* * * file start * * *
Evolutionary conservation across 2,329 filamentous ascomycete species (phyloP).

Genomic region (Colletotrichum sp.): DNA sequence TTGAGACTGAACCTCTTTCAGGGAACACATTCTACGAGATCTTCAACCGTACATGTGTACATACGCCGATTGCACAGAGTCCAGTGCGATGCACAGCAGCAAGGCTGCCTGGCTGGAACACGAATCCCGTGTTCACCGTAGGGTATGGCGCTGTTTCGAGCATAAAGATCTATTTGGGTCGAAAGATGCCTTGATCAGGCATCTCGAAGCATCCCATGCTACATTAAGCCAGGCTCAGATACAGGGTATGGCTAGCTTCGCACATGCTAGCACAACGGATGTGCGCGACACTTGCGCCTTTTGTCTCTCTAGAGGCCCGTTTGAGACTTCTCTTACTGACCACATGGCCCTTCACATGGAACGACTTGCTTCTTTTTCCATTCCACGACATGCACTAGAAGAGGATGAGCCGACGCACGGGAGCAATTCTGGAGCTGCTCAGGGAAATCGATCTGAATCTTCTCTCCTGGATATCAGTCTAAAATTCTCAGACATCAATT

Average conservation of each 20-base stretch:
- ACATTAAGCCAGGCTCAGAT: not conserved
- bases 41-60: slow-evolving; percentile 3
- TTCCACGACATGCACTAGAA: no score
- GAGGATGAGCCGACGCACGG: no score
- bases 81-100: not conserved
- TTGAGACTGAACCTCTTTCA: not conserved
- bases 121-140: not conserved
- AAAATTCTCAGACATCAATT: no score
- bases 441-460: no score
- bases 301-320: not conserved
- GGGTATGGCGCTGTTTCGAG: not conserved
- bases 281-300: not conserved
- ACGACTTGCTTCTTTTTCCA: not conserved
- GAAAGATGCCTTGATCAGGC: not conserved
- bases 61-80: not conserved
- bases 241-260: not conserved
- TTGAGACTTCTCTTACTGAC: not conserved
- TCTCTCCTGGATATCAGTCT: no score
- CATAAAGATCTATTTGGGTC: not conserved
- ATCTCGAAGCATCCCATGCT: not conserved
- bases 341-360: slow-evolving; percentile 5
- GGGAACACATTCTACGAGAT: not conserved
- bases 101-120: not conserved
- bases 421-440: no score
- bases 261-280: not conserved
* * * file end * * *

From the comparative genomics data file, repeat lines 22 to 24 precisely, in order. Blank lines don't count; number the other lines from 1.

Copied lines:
- CATAAAGATCTATTTGGGTC: not conserved
- ATCTCGAAGCATCCCATGCT: not conserved
- bases 341-360: slow-evolving; percentile 5